Thursday, September 9, 2010

Jill of All Projects

I am not a Jack of all trades, per se, because 1) I am female and 2) I generally know what I'm doing. I am, however, something of a Jill of all projects, because I keep getting shuffled from one miscellaneous task on one project to another miscellaneous task on another project. I'm not really in the loop on either of the projects, but that doesn't stop the guys from assigning me things to do.

Like lay out tile patterns for hideous tile that our client picked out. Her interior designer doesn't seem to realize that part of her job is to help pick out things like counter tops and tile, and she just wants to select furniture. You know, the fun stuff: playing with fabric swatches and buying sofas. I can kind of sympathize, particularly as our client acts like she's bankrupt. She could buy and sell our whole firm and our extended families many times over, but oh my God, she cannot spend more than $5 per square foot on tile! That's outrageous! Yeah, honey. Sure it is.

In between tile patterns and calculating seating capacity for church sanctuaries and wandering around church property doing a half-a**ed job of a tree survey - isn't that civil's job, anyway? - I've been archiving drawings for the office.

It's a mess.

We have drawings in our "current projects" drawers around our desks that were completed in 1985. You can see what I'm up against, here. Not to mention, our archive room is a wreck, with file boxes of receipts from 2000, for computers we no longer own. Seven years of records are all that are required. Come on folks.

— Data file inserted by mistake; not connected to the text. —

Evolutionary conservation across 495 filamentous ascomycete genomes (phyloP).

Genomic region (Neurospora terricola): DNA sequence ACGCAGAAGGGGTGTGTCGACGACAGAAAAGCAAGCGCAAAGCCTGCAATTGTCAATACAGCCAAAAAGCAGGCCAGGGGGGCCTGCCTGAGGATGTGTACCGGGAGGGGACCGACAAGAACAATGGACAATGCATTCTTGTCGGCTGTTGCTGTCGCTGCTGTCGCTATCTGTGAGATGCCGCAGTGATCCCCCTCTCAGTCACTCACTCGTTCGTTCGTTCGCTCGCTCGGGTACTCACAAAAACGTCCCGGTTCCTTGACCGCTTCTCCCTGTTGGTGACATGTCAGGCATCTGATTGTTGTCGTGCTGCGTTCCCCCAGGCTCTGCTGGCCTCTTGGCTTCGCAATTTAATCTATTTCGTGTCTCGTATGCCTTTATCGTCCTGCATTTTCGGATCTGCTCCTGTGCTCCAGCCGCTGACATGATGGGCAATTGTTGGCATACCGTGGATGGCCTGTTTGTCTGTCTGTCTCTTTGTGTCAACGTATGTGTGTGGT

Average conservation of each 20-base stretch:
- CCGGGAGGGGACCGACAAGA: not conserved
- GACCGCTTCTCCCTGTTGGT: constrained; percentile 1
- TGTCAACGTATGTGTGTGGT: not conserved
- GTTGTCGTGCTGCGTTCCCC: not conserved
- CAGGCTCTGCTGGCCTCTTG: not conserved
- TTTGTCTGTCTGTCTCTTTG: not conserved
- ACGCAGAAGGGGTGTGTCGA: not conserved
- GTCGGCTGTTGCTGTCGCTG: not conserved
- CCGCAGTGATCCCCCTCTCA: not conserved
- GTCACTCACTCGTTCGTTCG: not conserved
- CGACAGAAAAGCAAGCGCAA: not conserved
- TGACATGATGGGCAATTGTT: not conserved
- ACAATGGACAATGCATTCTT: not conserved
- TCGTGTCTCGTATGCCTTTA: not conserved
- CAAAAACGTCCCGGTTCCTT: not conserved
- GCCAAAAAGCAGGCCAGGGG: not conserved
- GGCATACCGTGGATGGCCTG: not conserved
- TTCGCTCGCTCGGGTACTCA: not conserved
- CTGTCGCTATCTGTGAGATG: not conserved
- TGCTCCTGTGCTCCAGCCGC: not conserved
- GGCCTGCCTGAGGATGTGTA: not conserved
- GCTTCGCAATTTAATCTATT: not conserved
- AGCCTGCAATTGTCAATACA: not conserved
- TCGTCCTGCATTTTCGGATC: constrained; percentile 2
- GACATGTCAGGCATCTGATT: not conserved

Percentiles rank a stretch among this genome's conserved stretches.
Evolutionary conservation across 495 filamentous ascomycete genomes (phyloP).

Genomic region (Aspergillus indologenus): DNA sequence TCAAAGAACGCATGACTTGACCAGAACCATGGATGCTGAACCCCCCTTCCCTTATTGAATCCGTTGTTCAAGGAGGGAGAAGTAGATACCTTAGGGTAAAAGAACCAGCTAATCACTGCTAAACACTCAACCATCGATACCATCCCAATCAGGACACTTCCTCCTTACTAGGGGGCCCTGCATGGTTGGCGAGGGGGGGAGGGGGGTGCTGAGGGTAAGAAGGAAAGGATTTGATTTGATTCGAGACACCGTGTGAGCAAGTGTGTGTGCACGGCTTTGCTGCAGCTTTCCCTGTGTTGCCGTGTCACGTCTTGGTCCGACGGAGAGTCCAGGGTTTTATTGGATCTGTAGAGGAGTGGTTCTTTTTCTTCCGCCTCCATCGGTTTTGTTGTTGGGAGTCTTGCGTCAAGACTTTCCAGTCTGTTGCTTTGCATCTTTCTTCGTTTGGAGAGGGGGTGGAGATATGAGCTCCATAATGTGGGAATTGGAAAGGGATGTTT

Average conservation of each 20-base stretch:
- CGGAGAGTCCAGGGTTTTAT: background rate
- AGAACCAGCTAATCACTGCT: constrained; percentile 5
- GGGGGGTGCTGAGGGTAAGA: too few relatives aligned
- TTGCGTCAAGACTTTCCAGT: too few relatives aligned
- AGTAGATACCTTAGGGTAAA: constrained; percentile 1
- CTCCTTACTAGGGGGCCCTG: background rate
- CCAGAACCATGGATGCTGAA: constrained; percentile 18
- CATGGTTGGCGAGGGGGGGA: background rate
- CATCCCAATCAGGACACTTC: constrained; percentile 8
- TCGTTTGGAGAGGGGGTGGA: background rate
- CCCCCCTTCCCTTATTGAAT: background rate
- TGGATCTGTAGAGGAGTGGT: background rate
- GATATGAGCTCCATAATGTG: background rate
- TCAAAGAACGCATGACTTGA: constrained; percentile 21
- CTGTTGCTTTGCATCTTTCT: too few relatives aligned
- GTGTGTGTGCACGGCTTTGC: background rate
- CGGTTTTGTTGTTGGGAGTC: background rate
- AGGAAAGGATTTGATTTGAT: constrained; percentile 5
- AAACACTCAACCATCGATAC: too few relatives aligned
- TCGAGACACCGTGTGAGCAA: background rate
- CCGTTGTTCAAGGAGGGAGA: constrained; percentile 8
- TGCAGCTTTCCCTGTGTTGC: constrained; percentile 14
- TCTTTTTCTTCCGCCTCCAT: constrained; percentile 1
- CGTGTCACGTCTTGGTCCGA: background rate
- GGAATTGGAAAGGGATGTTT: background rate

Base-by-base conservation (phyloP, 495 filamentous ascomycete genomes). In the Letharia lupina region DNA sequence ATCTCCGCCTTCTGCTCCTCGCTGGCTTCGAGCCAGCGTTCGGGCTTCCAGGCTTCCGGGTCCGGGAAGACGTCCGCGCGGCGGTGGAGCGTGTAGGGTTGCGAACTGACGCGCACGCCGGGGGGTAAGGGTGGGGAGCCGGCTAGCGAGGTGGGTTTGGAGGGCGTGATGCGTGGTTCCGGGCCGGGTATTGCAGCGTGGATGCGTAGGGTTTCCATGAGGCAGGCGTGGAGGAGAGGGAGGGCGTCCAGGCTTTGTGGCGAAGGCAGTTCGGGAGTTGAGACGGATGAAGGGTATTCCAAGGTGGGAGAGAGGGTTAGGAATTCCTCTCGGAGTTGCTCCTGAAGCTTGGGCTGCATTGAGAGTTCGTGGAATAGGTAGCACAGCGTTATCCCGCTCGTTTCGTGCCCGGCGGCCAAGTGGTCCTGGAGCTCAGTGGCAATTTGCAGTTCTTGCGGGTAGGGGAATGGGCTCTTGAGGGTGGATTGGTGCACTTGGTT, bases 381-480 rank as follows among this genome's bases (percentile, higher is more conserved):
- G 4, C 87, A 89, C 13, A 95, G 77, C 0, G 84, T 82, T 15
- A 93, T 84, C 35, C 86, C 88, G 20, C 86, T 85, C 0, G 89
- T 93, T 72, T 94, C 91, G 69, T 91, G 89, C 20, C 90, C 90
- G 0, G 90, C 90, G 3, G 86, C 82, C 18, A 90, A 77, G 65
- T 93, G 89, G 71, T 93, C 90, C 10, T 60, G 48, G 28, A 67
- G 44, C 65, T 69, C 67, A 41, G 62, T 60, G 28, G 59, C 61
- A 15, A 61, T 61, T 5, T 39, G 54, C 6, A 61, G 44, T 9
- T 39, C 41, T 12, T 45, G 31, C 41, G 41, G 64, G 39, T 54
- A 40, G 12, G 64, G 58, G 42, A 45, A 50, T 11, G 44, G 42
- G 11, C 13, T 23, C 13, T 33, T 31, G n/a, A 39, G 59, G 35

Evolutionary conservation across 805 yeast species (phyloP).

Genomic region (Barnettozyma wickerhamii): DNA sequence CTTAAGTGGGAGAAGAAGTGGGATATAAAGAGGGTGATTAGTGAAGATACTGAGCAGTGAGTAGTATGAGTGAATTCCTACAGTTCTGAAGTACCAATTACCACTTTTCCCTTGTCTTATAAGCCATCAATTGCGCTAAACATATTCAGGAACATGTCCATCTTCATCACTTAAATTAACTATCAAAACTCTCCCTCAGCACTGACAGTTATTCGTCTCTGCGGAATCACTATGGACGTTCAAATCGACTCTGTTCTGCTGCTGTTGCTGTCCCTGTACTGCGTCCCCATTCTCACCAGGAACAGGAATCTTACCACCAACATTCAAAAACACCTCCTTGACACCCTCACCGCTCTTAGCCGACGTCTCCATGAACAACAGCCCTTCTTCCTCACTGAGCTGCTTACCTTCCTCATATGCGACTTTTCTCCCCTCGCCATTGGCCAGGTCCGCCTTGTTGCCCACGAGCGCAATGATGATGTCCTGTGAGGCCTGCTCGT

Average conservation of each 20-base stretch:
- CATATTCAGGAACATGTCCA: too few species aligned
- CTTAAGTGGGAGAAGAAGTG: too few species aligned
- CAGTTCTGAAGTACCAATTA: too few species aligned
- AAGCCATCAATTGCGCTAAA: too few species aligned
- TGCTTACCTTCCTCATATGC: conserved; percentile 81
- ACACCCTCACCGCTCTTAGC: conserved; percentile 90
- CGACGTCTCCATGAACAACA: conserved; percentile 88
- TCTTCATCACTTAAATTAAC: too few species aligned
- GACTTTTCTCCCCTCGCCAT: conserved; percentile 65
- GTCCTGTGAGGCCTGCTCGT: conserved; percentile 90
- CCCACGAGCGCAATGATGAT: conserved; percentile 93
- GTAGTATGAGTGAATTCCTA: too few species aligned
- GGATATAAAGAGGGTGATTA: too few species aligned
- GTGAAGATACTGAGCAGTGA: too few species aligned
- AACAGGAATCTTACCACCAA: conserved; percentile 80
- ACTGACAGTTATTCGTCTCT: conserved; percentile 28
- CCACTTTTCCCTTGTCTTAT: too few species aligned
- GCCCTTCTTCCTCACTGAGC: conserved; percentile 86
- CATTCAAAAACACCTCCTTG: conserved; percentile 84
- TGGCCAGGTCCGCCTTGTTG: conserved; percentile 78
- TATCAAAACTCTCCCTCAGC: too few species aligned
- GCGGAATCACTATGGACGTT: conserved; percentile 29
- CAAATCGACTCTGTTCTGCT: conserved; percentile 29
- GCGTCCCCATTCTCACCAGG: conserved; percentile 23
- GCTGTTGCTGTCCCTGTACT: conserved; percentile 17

I'm blaming the pitiful state of our archives on Lola, as that was supposed to be one of her jobs. She was too busy Facebooking and emailing her friends to actually perform any of her tasks, though.

So now, I'm in charge of the archives, which is okay, because it's the sort of task my little OCD heart goes pitter patter over.

It's not easy, physically, as it involves rolling up drawings (which requires some upper body strength), putting those drawings into tubes, and carrying the tubes 30 feet down the hall, then lifting them into their appropriate cubby spaces. If there's already a tube started for the project, I sometimes have to move 10 tubes out of the way to be able to pull the required tube out of the pile so I can check to see if it's full, in which case I have to start a new tube.

It's also turned out to be emotionally difficult.

My boss has two daughters. He also, at one time, had a son. His son drowned in the Gulf of Mexico as a young man, in his late teens or early 20s, I think.

There are things that belonged to his son in the archive room: a box of buttons from peace rallies, a magazine article with his name scrawled across the top, and family snapshots of he and his younger sisters on the beach.

I found the items on accident when I knocked over a precariously perched box, and three smaller boxes from Sakowitz spilled out, dumping buttons and photos and dice everywhere. I picked them up, and read a few of the things in the boxes, and realized that they belonged to Oldsmobile's son.

I sat down on another box (the lid of which promptly caved in) and sorted through the articles, looking at the funny quirky collection of odds and ends. The boxes were, appropriately enough, labelled "Odds and Ends."

The emotions I felt are difficult to explain: a mixture of sadness and happiness and a sense of loss, although I never knew Oldsmobile's son. Also, I suppose, there was surprise: why were the things in our office storage closet, instead of at Oldsmobile's house?

It's a question I can never ask, but I can guess at a few answers.

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